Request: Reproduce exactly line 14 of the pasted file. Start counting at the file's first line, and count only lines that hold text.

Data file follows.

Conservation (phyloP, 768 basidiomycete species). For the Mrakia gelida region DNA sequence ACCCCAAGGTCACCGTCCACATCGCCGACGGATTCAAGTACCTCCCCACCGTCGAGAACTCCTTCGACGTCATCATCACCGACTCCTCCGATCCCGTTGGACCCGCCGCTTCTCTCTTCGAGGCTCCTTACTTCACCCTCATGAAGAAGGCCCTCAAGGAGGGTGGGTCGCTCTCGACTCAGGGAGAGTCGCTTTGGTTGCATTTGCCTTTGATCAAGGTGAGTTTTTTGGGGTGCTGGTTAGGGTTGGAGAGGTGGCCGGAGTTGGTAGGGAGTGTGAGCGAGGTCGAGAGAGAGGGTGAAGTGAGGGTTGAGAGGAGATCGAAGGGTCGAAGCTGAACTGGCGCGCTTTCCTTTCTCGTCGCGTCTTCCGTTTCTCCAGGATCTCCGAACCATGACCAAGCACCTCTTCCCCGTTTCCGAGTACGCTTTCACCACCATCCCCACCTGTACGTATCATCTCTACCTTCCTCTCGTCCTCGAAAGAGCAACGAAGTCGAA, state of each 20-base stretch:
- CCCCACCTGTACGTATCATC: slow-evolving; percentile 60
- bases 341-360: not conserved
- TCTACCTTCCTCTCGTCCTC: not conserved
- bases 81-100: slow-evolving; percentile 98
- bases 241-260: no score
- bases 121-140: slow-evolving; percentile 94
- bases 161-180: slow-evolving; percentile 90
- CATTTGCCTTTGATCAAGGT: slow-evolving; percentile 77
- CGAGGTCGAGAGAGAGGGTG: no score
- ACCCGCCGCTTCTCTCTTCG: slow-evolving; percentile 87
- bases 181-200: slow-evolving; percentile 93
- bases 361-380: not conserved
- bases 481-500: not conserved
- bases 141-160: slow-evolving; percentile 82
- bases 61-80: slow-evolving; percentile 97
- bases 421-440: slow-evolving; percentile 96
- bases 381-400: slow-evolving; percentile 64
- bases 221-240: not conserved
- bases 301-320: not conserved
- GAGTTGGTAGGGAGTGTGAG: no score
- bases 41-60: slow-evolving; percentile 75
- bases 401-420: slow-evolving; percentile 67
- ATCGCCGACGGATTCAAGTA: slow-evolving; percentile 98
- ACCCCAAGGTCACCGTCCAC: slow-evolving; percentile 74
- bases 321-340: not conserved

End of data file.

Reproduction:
- bases 481-500: not conserved